Two men, both seriously ill, occupied the same hospital room. One man was allowed to sit up in his bed for an hour a day to drain the fluid from his lungs. His bed was next to the room’s only window. The other man had to spend all his time flat on his back. The men talked for hours on end.
They spoke of their wives and families, their homes, their jobs, their involvement in the military service, and where they had been on vacation. Every afternoon when the man in the bed next to the window could sit up, he would pass the time and entertain both of them by describing to his roommate all the things he could see outside the window.
The man in the other bed would live for those one-hour periods where his world would be broadened and enlivened by all the activity and color of the outside world. The window overlooked a park with a lovely lake with ducks and swans. Sometimes children sailed their model boats. The park had flowers of every color of the rainbow, and grand old trees, and squirrels played their games. There was a fine view of the city skyline in the distance. As the man by the window described all this, the man on the other side of the room would close his eyes and imagine the picturesque scene. One warm afternoon the man by the window described a wedding party taking pictures in the lovely park below.
One day a circus came to town, and he told about the elephants holding each other’s tails as they made their way down the street. Although the other man could not hear the band, he could see it in his mind’s eye. An unexpected thought entered his head. Why should this other guy have all the pleasure of seeing everything while I never get to see anything? It didn’t seem fair. As the thought fermented, the man felt ashamed at first. But as time passed, his envy eroded into resentment and he turned sour. He began to brood and found himself unable to sleep.He should be by that window and that thought now controlled him.
Late one night, as he lay staring at the ceiling, the man by the window began to cough. He was choking on the fluid in his lungs. The other man watched in the dimly-lit room as the struggling man by the window groped for the button to call for help. Listening from across the room, he never moved, never pushed his own button, which would have brought the nurse running. In less than five minutes, the coughing and choking stopped, along with the sound of breathing. Now, there was only silence — deathly silence.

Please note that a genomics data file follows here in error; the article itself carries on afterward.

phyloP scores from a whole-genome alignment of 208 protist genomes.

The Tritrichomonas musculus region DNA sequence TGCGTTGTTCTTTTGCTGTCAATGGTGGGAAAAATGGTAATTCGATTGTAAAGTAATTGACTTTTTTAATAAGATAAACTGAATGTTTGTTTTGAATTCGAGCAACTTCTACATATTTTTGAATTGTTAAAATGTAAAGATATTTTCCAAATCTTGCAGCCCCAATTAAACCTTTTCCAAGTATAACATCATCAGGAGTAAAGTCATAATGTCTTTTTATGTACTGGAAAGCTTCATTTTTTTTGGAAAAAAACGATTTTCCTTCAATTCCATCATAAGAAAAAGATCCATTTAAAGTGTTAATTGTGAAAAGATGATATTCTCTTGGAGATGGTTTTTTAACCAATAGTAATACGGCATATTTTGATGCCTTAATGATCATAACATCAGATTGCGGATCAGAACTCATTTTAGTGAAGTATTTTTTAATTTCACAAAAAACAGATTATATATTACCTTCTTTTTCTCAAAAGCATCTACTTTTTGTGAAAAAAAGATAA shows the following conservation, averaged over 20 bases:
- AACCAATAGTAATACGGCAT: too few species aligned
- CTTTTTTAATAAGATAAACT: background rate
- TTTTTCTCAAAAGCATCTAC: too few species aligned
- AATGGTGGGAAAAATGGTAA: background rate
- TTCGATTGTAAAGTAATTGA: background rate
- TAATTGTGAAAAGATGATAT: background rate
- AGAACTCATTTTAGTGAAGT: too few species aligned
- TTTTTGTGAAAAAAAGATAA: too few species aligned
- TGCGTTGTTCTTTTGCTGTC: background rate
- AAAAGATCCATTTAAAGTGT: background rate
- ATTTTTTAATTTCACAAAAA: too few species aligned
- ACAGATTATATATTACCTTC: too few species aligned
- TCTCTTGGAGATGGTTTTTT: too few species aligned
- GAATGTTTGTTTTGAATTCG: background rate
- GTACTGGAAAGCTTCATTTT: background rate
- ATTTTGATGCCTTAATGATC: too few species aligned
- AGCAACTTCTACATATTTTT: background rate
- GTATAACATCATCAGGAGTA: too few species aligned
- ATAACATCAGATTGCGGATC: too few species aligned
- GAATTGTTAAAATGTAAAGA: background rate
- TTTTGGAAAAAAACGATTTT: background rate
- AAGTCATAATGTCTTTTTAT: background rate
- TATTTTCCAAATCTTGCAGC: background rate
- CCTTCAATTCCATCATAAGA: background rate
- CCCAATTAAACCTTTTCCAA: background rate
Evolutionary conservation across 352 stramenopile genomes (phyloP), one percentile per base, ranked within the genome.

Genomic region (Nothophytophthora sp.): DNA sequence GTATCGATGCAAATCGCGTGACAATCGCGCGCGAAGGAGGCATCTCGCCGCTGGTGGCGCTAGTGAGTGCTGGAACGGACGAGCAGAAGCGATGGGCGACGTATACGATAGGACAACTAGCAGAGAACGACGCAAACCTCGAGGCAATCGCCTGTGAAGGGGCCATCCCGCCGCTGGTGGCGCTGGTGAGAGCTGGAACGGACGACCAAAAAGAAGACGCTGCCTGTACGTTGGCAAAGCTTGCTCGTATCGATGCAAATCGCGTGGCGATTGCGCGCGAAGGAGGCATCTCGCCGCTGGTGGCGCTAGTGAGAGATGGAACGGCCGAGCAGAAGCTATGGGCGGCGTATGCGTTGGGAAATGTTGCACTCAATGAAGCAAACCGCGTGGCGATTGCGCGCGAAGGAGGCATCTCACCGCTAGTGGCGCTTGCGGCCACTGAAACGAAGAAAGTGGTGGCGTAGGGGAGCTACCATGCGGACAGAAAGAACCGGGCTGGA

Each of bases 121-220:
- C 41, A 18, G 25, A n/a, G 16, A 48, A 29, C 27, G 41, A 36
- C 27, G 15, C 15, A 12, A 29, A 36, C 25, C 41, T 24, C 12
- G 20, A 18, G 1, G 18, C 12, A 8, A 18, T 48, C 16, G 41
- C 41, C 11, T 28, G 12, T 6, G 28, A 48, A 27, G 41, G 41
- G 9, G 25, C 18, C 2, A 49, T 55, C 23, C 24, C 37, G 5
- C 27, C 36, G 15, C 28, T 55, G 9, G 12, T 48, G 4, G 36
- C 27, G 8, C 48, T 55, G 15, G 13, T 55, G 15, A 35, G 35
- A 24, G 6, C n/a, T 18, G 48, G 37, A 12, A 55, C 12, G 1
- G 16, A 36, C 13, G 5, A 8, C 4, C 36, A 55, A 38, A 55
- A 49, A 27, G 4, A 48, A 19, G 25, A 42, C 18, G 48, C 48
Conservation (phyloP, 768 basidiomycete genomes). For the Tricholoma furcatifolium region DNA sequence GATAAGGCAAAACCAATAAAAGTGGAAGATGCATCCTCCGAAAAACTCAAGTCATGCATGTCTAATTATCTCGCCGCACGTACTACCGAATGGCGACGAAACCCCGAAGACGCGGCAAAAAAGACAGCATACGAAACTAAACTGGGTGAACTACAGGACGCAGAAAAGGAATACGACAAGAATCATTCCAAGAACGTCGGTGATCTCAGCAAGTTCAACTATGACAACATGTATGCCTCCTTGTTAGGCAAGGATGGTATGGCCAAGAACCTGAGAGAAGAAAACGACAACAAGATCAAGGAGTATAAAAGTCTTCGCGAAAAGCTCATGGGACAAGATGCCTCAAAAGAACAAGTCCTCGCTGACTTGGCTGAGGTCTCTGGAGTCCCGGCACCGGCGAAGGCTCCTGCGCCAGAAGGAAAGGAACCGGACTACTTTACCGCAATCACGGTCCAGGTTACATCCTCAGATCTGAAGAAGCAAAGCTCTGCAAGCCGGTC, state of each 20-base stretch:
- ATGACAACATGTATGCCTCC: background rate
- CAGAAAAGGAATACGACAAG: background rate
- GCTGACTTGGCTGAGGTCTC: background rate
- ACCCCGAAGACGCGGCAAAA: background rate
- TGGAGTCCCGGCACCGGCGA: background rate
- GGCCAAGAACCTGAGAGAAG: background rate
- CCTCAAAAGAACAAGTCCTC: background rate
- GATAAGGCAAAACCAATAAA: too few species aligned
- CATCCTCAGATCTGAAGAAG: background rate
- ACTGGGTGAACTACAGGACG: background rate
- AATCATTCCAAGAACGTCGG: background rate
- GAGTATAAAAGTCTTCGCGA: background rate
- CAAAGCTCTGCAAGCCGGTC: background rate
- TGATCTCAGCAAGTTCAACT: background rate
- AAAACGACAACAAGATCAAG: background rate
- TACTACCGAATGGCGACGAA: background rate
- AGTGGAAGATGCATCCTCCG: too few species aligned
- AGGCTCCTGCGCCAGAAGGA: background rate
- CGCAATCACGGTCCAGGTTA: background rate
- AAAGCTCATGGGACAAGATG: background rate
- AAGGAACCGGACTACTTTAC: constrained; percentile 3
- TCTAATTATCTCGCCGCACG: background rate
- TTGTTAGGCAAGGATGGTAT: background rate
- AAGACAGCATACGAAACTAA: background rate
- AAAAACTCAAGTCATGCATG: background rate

The following morning the day nurse arrived to bring water for their baths. She found the lifeless body of the man by the window, and he was taken away. As soon as it seemed appropriate, the man asked if he could be moved next to the window. The nurse was happy to make the switch and after making sure he was comfortable, she left him alone. Slowly, painfully, he propped himself up one elbow to take his first look. Finally, he would have the joy of seeing it all himself. He strained to slowly turn to look out the window beside the bed. It faced a blank, bare wall.
The pursuit of happiness is a matter of choice — it is a positive attitude we consciously choose to express. It is not a gift that gets delivered to our doorstep each morning, nor does it come to us through the window. Our circumstances are just a small part of what makes us joyful. Joyful people have their roots in Jesus Christ (John 13:17). Jesus came to give people happiness (Luke 2:10).
If we wait for everything to be just right, we will never find lasting joy. The pursuit of happiness is an inward journey. Our minds are like programs, awaiting the code that will determine behaviors; like bank vaults awaiting the deposits. If we regularly deposit positive, encouraging, and uplifting thoughts, if we continue to bite our lips just before we begin to grumble and complain, if we shoot down that seemingly harmless, negative thought as it germinates, we will find that there is much to rejoice about.
Kent E. Heaton Sr.